Sunday, 14 October 2007

Tate Modern is scary

The spider is back, but this time it's lurking outside. The conversion of Bankside power station complete, Tate Modern finally opened its vast doors to the public in 2001. Inside was installed Maman, the spider, a giant steel structure by Louise Bourgeois.

I wrote in a newspaper column at the time: "it is doubtful any state-of-the-art structure could have been more suitable for a museum of modern art than the austere, art-deco influenced building at Bankside. To begin with, economics would never have permitted such a vast Galleria as the Turbine Hall to be included in the specification of a purpose built gallery…

The most stunning area is undoubtedly the Turbine Hall. Here Louise Bourgeois' giant sculptures suit the scale of the space. Thirty foot towers with stairways and looking glasses are interactive pieces that mirror the industrial style of the building.

Next to them lurks a monster spider sculpture – this awe inspiring piece is almost an Alice in Wonderland experience. The spider looks down – as visitors do from the galleried mezzanines above – on Gulliver-sized figures.

Surreal: giant spider, miniature people; one's perception of the real world turned on its head. The juxtaposition of its organic, natural form with the rigidity of the powerful man-made building is equally interesting."

A large retrospective of Bourgeois' work has just opened at Tate Modern. The large show is chronological and traces her work of decades – she is now 95 – from painting, to geometric sculptures onto organic pieces in a variety of materials.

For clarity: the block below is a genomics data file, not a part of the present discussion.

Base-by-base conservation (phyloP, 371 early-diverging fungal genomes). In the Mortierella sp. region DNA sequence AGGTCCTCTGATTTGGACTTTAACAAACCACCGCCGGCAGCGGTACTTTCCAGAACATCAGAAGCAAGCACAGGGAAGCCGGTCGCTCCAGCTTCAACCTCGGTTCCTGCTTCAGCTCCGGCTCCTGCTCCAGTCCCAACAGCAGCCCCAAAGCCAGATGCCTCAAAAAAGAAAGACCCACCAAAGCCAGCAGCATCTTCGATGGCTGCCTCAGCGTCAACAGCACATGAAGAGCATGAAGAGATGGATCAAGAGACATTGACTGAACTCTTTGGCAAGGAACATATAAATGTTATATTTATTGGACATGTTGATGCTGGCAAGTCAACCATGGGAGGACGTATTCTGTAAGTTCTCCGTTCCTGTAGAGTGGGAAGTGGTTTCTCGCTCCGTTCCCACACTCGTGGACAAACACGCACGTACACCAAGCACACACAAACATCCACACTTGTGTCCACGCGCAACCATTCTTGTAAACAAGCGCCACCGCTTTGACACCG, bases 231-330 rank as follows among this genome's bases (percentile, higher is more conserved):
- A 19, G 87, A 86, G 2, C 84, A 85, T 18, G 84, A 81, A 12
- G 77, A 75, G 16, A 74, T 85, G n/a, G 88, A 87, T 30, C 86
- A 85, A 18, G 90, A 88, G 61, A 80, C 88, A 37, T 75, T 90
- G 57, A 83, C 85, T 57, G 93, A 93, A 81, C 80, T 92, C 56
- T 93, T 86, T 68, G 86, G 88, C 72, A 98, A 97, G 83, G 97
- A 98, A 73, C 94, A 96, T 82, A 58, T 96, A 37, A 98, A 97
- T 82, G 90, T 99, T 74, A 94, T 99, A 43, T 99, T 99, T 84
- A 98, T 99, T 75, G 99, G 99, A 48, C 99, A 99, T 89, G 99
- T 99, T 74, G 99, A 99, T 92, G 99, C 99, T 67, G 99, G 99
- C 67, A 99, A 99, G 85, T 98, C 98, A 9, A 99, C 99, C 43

She admired Giacometti, liked Bacon's work, knew Duchamp and Brancusi and was a pupil of Leger: there are few artists alive today who could claim that lot. And she is still imaginative and still exorcising childhood demons in her work.

Bourgeois' pieces are not for the faint hearted: when in the turbine hall her dark, giant arachnid stood on its enormous jointed legs guarding a pile of its marble eggs. The observer could feel the menace, the fierce protectiveness of a mother.

You may be able to plumb the depths of the artist's psyche better than me but I must admit I wasn't too taken with what I thought I could see there. A secure and happy place it did not seem to be but perhaps a little angst is what great artists all need. I suspect that children will think of Maman as pure Disney and teenagers as computer graphic and not be as affected as some of us more pathetic souls.

The giant spider now stands outside Tate Modern and if you suffer nightmares or don't like horror movies, you'll know right away that it's not the place or the show for you. And it seems that this could apply if you venture inside too: Doris Salcedo – a Colombian artist - has a new installation there called Shibboleth. It's a 167m long fissure that zigzags across the floor of the Tate and it widens to such an extent that visitors could fall down if not alert.

Like an earthquake Shibboleth rents a landscape in two: Salcedo sets out to show the conflicts that divide us whether of thought, politics, immigration or art. Is it a crack or a scar, a negative space or two spaces, a chasm that is ripping our society apart or what exactly?

I haven't been to the show yet but I must, it sounds so thought provoking. And I have a feeling that it will be as impressive as that giant spider - the one that's lurking outside – but I hope not as scary.

No comments: